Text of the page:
The average American makes nearly 35,000 choices in a given day. People are onstantly bombarded with information about products and services that “beat the competition” are “top rated” and that “you can’t find anywhere else”.
It’s part of our culture, that as individuals we have the freedom to make our own choices. If we are not offered choices we feel underserved and if the decision is made for us we feel our rights have been violated.
Shopping around is perceived as a freedom that yields the benefit of making the best purchase. We got the best deal – we looked at all of the choices and then made an educated decision.
I love looking for deals and I love shopping around, but I also see that the benefit of unlimited choices can be somewhat of an illusion.
Research on the art of choosing by Sheena Iyengar and Mark Lepper shows that when people are offered too many choices they are less likely to purchase – although they are attracted to the freedom of choosing, it is easier to make a decision to purchase when there were fewer options.
I recently was shopping for a table. A tall, round café table to be exact. I knew what I wanted, so I set out on a search that consisted of online shopping and visits to at least 5 different stores. There were a number of options, but for some reason I could not make a decision. There were a few tables that would do the job, but I felt unsatisfied because I was worried “what if there is a better option elsewhere?”. By the time I got home, I didn’t want a table anymore. There were too many options spinning in my head, and I was overwhelmed.
So where is the balance? How do we offer enough choices for our clients to feel they have freedom, but not too much that it is overwhelming and confusing?
How To Price Your Photography Services
I like to think of photography packages like a menu.
When you sit down and open the menu you have to make some decisions: Do I want an appetizer? Or do I want an entrée? Maybe I want both, and perhaps I will even want dessert. You can create packages around this idea: Offer an appetizer, offer an entrée, offer the two together, then offer it all: appetizer, entrée and dessert. A little something for every appetite.
With that in mind, here are a few tips you can use to create an effective set of options without being overwhelming.
1. Offer a max of 3 or 4 options
Create a few standard packages that appeal to the majority of your clients. You can always adjust to individuals needs, but keeping the options limited helps when they are comparing not only your packages to each other, but also when comparing them to other photographers.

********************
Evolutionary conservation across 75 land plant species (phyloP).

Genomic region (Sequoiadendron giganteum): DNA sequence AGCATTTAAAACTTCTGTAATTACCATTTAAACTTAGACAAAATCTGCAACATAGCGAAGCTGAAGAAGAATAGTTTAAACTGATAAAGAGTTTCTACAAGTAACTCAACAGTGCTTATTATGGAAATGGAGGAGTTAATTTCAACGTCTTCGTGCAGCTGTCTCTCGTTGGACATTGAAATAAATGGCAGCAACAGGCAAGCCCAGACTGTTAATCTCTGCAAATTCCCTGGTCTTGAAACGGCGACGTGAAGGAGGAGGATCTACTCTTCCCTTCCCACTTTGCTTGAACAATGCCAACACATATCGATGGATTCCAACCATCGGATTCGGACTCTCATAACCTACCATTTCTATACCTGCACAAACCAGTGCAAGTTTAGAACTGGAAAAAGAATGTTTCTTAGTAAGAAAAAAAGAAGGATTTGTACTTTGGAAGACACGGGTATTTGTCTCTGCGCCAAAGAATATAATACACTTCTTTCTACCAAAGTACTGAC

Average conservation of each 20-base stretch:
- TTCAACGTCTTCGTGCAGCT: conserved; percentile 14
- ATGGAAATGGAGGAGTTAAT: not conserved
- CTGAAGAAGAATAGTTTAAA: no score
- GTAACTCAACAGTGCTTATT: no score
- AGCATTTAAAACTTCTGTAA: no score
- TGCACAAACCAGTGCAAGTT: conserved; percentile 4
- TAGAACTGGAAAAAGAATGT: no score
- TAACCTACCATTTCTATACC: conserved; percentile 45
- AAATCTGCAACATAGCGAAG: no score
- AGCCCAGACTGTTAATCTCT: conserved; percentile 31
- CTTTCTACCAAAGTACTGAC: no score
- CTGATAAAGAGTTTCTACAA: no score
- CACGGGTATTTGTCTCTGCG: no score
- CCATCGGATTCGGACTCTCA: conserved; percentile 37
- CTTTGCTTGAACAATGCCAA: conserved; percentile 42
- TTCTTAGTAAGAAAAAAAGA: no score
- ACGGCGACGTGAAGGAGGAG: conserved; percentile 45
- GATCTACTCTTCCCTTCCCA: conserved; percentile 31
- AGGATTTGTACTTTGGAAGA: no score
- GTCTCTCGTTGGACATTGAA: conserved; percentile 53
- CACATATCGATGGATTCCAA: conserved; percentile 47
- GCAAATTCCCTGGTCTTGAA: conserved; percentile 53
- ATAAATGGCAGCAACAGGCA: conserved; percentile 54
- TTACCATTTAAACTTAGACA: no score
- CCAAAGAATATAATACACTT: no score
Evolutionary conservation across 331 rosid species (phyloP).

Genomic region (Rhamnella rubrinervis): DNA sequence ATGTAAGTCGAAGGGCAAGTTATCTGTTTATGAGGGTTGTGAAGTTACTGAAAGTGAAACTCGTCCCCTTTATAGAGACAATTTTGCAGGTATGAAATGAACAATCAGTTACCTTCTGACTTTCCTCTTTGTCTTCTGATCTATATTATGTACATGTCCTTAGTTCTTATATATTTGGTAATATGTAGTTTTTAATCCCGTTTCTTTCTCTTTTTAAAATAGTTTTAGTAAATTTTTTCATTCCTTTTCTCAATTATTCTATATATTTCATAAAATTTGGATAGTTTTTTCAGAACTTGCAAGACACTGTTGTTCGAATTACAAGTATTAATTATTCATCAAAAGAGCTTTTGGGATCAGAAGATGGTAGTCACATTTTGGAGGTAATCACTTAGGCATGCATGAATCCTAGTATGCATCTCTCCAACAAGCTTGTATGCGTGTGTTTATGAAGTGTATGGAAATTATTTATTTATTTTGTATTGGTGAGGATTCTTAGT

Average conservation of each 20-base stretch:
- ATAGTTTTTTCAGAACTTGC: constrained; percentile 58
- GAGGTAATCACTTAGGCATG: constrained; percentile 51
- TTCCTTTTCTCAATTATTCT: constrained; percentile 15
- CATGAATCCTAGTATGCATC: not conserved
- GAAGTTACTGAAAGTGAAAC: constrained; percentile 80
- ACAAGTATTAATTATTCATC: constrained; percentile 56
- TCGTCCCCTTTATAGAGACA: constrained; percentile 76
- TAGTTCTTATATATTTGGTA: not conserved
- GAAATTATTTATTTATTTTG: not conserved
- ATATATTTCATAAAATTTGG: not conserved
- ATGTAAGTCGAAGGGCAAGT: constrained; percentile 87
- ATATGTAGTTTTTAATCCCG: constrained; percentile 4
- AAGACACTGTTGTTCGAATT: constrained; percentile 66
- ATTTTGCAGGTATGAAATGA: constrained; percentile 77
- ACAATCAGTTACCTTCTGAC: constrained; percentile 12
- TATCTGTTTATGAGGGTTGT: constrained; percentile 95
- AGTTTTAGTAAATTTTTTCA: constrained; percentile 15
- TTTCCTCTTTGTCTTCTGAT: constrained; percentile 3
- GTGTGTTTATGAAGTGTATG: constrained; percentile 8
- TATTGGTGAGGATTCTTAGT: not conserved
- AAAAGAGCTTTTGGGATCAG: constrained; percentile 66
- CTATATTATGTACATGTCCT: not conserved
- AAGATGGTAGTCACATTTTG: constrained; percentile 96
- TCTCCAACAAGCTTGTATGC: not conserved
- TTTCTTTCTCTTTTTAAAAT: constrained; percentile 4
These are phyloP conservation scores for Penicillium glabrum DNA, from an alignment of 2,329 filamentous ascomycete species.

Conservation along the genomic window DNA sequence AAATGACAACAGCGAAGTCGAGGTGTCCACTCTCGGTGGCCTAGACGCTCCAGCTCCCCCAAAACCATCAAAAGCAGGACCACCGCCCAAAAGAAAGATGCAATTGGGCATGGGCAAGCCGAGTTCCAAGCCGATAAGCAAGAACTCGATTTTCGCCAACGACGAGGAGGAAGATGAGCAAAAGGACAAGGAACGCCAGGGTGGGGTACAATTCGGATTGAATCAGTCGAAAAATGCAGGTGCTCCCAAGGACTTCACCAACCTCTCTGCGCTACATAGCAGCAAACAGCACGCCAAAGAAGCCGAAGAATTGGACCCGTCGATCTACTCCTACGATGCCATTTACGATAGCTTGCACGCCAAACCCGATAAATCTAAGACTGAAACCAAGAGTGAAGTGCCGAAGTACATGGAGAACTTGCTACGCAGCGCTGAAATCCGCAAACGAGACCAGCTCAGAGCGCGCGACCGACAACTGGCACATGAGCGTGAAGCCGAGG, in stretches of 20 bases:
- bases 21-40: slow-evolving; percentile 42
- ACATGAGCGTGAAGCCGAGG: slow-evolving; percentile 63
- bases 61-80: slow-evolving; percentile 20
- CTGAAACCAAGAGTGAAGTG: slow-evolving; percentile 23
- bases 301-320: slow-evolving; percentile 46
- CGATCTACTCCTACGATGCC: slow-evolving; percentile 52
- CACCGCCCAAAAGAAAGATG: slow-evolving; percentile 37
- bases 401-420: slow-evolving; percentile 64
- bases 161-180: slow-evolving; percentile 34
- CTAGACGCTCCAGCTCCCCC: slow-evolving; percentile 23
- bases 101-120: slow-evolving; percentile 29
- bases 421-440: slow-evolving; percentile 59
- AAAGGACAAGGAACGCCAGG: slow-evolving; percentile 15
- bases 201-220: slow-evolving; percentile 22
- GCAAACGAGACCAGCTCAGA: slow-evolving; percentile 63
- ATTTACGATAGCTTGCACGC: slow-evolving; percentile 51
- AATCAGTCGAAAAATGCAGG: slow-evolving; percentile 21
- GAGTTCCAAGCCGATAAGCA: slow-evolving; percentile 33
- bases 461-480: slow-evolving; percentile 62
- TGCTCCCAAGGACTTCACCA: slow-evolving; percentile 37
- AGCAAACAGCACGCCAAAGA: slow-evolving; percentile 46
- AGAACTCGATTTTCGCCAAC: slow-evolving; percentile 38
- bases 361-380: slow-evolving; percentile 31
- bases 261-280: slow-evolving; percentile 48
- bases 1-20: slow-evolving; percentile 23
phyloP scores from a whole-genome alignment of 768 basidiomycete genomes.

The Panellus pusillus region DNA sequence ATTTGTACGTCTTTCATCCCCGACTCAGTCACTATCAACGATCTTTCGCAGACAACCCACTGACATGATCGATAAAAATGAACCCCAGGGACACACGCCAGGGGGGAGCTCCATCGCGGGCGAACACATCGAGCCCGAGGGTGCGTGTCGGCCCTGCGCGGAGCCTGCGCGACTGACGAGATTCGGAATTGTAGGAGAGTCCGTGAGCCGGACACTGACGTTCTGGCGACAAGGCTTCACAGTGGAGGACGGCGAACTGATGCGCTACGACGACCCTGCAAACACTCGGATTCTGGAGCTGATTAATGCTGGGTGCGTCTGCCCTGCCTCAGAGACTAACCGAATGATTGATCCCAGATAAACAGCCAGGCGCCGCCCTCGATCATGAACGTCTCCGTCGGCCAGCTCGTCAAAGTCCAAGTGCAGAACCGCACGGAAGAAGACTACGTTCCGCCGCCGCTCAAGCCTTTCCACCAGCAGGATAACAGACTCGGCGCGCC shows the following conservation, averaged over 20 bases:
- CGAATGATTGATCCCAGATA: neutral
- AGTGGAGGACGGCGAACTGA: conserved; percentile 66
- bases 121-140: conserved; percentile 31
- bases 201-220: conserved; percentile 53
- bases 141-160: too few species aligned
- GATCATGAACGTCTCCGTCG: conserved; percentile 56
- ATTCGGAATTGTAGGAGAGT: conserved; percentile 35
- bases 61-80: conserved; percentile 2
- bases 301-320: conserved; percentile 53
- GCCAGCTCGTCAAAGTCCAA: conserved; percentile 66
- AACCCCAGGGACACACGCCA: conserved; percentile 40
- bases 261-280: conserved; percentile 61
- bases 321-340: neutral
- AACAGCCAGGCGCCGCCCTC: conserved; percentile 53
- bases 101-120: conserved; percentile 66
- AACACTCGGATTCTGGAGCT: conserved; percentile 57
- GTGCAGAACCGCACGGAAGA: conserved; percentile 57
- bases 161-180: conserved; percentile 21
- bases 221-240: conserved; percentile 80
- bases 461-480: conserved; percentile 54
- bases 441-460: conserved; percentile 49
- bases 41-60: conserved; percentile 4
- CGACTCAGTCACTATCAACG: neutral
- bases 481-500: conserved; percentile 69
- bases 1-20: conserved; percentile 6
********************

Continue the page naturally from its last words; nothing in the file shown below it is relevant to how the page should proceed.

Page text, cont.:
People are most likely to purchase the middle package, so create these knowing that your most popular seller will be middle one – this will affect how you price.
2. Create a price strategy
There are a few ways you can price your packages attractively while charging enough to make your time worth it.
The most popular package (the middle package/s) should be priced at or just above your average need for profit. You can price your bottom package at your average, that way you’re making money on every package.
The next package up you can then give added perceived value without significantly increasing the price – this strategy makes is hard not to upgrade! (This is the entrée – it is barely more expensive than the appetizer, but it is a much bigger portion!)
The added value can come from items that don’t cost you a large amount of money or time, but give the customer a perceived added value for the price increase. For example you could offer multiple outfit changes, add another hour of shooting time or, offer a canvas print of their desired photograph.
Your top package should offer all the bells and whistles, and it’s price (although reasonable in comparison to what they are getting) will make the other options seem more affordable.
3. Keep the descriptions simple and straight forward
A menu needs to be easy to understand. You have probably been to a restaurant that has so many items on the menu with too many fancy words that don’t really mean anything to you as a customer.
You have already slimmed down you options and created attractive prices. Now your options should be simple and easy to understand.
Here is an example that shows the contrast of distracting words and effective simplicity:
The Fairytale Package, only $2,500
Engagement session includes 2 hours of experienced, professional portrait photography. We deliver beautifully edited photographs via easy online viewing where you download what you want!
Wedding day photography includes 5 hours continuous shooting with two highly skilled photographers that guarantee your precious moments are captured.
Fine art album of your big day, perfect for sharing with loved ones in the years to come.
Wedding Package 2 | $2,500
Engagement Session: 2 hours & access to online gallery
Wedding Day: 2 photographers, 5 hours & access to online gallery
Custom Photo Album
When deciding between the 50 other photographers in the area, your package is now easy to understand and easy to compare. Most people wont even finish reading The Fairytale Package (you probably didn’t even read the whole thing just now).
When options on the market are unlimited, it helps to create choices that are easy and attractive without overwhelming your clients. These tips can be implemented into your business, and in the long run customers will appreciate the ease of decision-making you provided.
Resources for pricing your photography
If you are interested in the Art of Choosing, check out this Ted Talk by researcher Sheena Iyengar.